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Ravens Insider: Mike Preston: Ravens would be wise to target Ed Reed’s cousin, Trey Taylor, in NFL draft | COMMENTARY


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When Air Force safety Trey Taylor wanted some inside information on the Ravens, he went to a relative: Pro Football Hall of Fame safety Ed Reed.

They are cousins by marriage, but Taylor always called Reed “unc,” and Reed calls Taylor his nephew. Reed’s diagnosis of the Ravens organization was as thorough as his film study when he played in Baltimore from 2002 through 2012.

“It’s called 1 Winning Drive, the street they are on,” said Taylor, who went to The Castle for a predraft visit with the Ravens on March 19. “I loved the place, I loved the people there. It seemed like everybody was happy to be there, and they all had winning attitudes.

“It was definitely a positive experience. I’m looking forward to comparing the experience I had with them to the other places I will visit.”

Taylor is also expected to visit the Tampa Bay Buccaneers, Denver Broncos and Las Vegas Raiders before the NFL draft, which is April 25-27 in Detroit.

But Taylor fits the profile of a Ravens “hybrid” safety. At 6 feet and 206 pounds, he can play near the line of scrimmage and in the deep third of the field. He had 71 tackles last season and earned first-team All-Mountain West honors. He also recorded six career interceptions.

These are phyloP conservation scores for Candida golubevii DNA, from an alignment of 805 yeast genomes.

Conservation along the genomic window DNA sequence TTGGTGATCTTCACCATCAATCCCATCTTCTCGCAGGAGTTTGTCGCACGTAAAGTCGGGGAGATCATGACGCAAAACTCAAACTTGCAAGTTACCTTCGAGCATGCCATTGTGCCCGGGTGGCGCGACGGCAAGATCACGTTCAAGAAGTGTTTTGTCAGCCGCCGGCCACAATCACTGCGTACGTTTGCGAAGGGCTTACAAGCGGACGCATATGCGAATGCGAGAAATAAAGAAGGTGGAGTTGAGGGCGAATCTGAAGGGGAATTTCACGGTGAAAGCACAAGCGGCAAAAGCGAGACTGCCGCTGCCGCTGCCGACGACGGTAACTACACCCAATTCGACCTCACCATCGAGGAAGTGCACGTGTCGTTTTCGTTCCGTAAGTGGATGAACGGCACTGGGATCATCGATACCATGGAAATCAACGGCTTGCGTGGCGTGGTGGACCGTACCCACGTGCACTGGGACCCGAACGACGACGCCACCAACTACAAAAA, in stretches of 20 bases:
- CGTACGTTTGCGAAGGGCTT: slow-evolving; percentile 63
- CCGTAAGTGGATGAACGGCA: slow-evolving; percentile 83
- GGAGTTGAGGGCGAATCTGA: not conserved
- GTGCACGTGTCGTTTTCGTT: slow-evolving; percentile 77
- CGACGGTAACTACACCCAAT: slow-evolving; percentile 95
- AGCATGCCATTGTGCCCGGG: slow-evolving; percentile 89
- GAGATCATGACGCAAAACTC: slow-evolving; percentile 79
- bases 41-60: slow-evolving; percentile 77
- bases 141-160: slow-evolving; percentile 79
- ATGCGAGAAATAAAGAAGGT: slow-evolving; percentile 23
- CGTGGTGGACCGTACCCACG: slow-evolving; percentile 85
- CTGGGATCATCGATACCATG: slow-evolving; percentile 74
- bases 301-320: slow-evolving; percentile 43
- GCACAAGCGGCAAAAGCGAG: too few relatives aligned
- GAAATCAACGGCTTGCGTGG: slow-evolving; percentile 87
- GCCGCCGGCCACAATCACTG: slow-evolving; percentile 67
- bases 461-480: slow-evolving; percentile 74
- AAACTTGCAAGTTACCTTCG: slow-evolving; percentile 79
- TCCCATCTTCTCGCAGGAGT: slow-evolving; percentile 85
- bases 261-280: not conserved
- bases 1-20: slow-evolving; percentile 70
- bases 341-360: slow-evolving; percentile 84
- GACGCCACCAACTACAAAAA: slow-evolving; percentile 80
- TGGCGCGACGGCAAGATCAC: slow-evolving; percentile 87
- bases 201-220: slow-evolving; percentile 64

It’s one of the things he said he discussed with Ravens coach John Harbaugh and first-year defensive coordinator Zach Orr during his visit.

“That’s what they were saying, they would be excited about me playing underneath, but they like how I can also convert to being somebody that plays deep,” Taylor said.

The Ravens need safety help, too. They lost Geno Stone to the Cincinnati Bengals in free agency, and while they return starters Kyle Hamilton and Marcus Williams, Williams missed seven games last season with various injuries and played much of the year with one arm because he declined to have surgery for a torn pectoral muscle.

There is a lot to like about Taylor. He started for three years at Air Force and finished with 205 career tackles. Various draft reports have said he has good intuition reading plays. He also received the 2023 Jim Thorpe Award, which is given annually to the best defensive back in college.

Air Force's Trey Taylor, the 2023 Jim Thorpe Award winner as the nation's top defensive back, is the cousin of former Ravens safety and Pro Football Hall of Famer Ed Reed. (Air Force Athletics/Handout)
Air Force’s Trey Taylor, the 2023 Jim Thorpe Award winner as the nation’s top defensive back, is the cousin of former Ravens safety and Pro Football Hall of Famer Ed Reed. (Air Force Athletics/Handout)

Taylor, who played at Lone Star High School in Frisco, Texas, was recruited by 30 schools, including every Ivy League school but Princeton.

But Taylor chose the Air Force Academy.

“I really wanted to have a positive lifestyle for my family whenever I was getting out,” he said. “I didn’t think that football or going to the NFL at that time in my life was even a possibility. At the Air Force Academy, everybody was really like-minded, everybody had some aspirations in life. They wanted to do big things, wanted to be around big corporations, and I really appreciated that.”